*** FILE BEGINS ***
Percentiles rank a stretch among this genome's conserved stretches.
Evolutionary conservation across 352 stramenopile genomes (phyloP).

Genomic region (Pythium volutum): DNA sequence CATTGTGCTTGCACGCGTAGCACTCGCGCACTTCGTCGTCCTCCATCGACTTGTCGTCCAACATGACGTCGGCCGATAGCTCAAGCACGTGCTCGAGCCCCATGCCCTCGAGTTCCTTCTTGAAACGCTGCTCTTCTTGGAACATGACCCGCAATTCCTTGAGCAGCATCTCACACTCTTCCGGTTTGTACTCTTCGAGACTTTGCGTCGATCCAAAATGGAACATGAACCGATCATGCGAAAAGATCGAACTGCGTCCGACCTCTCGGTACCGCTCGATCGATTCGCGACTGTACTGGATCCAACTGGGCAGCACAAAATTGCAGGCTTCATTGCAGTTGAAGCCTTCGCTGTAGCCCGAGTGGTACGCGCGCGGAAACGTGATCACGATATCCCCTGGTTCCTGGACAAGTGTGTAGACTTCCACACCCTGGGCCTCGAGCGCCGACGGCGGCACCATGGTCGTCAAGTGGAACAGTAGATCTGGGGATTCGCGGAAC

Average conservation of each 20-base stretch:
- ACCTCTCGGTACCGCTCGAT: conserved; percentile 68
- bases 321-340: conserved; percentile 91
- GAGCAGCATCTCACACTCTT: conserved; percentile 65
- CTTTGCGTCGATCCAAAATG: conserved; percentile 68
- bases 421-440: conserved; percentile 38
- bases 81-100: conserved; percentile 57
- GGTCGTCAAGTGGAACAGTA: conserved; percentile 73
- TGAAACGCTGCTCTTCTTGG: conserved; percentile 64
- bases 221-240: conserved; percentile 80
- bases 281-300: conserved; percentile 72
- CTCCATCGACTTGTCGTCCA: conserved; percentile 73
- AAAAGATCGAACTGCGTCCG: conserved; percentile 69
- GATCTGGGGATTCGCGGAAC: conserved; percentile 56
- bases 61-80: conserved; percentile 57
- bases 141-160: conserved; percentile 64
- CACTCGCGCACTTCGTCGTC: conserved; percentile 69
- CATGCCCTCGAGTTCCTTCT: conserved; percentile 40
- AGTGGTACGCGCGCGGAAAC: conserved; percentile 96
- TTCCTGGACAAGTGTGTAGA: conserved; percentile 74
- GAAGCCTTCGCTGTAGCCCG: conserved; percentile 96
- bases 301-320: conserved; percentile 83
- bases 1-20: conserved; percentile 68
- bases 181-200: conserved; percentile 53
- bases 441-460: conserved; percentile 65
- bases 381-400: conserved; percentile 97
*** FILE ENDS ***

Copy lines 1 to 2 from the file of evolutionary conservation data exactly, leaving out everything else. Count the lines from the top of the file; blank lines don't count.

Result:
Percentiles rank a stretch among this genome's conserved stretches.
Evolutionary conservation across 352 stramenopile genomes (phyloP).